Info about the Limited Liability Company & Corporation

Can a Limited Liability Company be Taxed as a C Corporation?

In 1997, the Internal Revenue Code passed regulations called the "Check the Box" rules which opened the floodgate for new limited liability company formations.  These rules took away very complicated and uncertain regulations for how a limited liability company would be taxed for federal income tax purposes and basically said, "Let each limited liability company decide for itself how it wants to be taxed."


Bfore 1997, one of the biggest reasons for choosing a corporation over a limited liability company WAS taxation.  Some businesses were better off being taxed as a C corporation or an S corporation under the IRS rules.  Well now- a limited liability company can choose to be taxed as a C corporation or an S corporation (assuming it meets the S corporation rules) for tax purposes and still get all the advantages of an LLC (limited liability company) under state LLC laws. 

This is the best of both worlds and,in essence, takes away most of the reasons why any small business would ever choose a corporation entity over an LLC entity.  There are no requirements for an LLC to meet if it desires C corporation taxation as long as it makes certain filings in a timely fashion.  If an LLC wants to be taxed as an S corporation, it must meet the same requirements that a corporation must meet to be eligible for S corporation taxation under the IRS laws.

Still today, in practice, many new businesses receive advice from their tax advisers that they should form a corporation instead of a limited liability company and then elect for the corporation to be an S corporation.  Accountants especially will recommend the corporation with the S corporation tax status because this is what they have worked under for years before the LLC was able to achieve this same tax status.  They are just used to the older way- but the older way may not be the best for you given the new options. This advice is usually given because the accountant or adviser is not up to date on the limited liability company as the better and more flexible choice.

A limited liability company imposes much less formalities on owners and provides a more flexible business entity for the small business.  Plus, the limited liability can elect to be taxed as an S corporation- so you get the best of both worlds.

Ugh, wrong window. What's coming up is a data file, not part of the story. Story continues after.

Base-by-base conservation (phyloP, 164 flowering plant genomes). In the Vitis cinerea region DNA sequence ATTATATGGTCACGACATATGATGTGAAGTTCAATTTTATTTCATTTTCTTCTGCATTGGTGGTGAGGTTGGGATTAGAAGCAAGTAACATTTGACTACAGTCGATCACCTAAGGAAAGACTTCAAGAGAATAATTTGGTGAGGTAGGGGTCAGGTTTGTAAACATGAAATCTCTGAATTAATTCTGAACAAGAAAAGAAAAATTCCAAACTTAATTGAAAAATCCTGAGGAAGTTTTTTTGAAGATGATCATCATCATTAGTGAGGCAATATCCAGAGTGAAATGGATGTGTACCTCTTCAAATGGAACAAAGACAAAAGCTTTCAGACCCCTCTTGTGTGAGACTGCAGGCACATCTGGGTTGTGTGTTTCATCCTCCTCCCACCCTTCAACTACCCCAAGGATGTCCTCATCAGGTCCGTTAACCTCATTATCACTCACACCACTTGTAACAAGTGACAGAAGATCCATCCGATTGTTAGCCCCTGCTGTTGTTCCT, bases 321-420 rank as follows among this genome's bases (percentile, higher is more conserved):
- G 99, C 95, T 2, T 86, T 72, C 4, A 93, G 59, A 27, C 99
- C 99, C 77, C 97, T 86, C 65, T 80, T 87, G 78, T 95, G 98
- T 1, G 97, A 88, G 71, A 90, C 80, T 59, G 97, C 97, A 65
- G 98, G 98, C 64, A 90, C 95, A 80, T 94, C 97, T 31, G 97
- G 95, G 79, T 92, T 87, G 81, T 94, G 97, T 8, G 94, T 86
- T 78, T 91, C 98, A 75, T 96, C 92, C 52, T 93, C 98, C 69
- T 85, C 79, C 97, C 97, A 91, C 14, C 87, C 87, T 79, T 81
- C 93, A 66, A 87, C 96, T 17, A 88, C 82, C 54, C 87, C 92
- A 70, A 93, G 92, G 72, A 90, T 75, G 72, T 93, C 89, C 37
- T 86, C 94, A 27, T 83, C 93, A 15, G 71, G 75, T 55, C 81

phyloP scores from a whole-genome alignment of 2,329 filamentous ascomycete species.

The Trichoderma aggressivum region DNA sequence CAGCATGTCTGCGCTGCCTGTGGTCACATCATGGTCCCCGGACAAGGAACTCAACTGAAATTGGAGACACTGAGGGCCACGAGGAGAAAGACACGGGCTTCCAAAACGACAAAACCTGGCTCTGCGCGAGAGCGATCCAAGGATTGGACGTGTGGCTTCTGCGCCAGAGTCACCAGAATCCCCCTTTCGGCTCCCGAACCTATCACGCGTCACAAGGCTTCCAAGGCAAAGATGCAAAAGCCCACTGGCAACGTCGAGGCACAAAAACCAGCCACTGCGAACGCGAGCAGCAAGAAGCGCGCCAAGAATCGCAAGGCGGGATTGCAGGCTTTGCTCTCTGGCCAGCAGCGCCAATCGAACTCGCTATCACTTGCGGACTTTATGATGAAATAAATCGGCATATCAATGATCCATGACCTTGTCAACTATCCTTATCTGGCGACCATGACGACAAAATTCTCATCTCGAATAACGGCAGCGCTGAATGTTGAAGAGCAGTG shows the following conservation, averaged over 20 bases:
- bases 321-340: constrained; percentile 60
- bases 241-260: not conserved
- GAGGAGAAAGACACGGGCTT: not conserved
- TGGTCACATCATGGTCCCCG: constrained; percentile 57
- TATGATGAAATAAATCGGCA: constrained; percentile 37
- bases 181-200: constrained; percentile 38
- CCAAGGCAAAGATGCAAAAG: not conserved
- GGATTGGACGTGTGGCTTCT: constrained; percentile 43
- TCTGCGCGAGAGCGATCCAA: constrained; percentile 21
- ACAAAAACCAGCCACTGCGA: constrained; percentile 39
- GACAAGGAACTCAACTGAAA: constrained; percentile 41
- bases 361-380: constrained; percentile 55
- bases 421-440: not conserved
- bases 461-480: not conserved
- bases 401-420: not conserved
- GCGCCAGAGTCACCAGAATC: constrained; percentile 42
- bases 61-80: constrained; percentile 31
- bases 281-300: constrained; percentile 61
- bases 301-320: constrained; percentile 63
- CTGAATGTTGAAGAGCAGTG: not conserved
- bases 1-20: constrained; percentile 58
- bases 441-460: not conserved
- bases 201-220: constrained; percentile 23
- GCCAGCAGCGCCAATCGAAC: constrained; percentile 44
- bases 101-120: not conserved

I would definitely defer to your specific accountant or adviser in this decision as he or she should know a lot more about your business in order to arrive at the best advice for you.  However, if he or she advises to form a corporation for a small simple business, I would just make sure that he knows that a  limited liability company (LLC) can be taxed as an S corporation and find out another reason why he is advocating the corporation. 


Single Member LLC. If a limited liability company is a single member LLC, the default tax classification is that the IRS will be a "disregarded entity" for tax purposes.  This means that the single member will report all LLC business income on his or her own personal tax return.  It is the simplest method of taxation.  Remember, the entity is only disregarded for TAX purposes not other purposes such as limited liability and governance. 

If the single member LLC wants to be taxed as a C corporation or an S corporation (it must meet the S corporation requirements,) the single member LLC can do so by filing a certain election form with the Internal Revenue Service.  This election form must contain certain required information and must be filed within 75 days from the formation of the single member LLC in order to be taxed as a C or S corporation from its formation date.

Multi-Member LLC.  If a limited liability company has more than one member, the default tax classification is that the IRS taxes the LLC as a "partnership" under the IRS laws.  This is a single layer of taxation and the tax profits or losses flow through to each member and are eventually reported on their personal returns in a Schedule.  The LLC itself also has to file an informational return with the IRS. 

A multi-member LLC can choose to be taxes as a C corporation or an S corporation (it must meet the S corporation requirements) if it makes sense for the business.  Similar to above, an election form must be properly and timely filed with the IRS.


The default tax classifications are what they are for a reason.  The great majority of small business limited liability companies prefer the single layer of taxation afforded by the disregarded entity taxation for a single member LLC or the partnership taxation for the multi-member LLC.  However, there are certain instances where corporation taxation may be more beneficial for your limited liability company especially in the area of employee benefits if you have or are planning on having a decent size employment staff or desiring to offer premium benefits to your employees (which may include yourself). 

Speak to your tax adviser for the best tax classification for your limited liability company.

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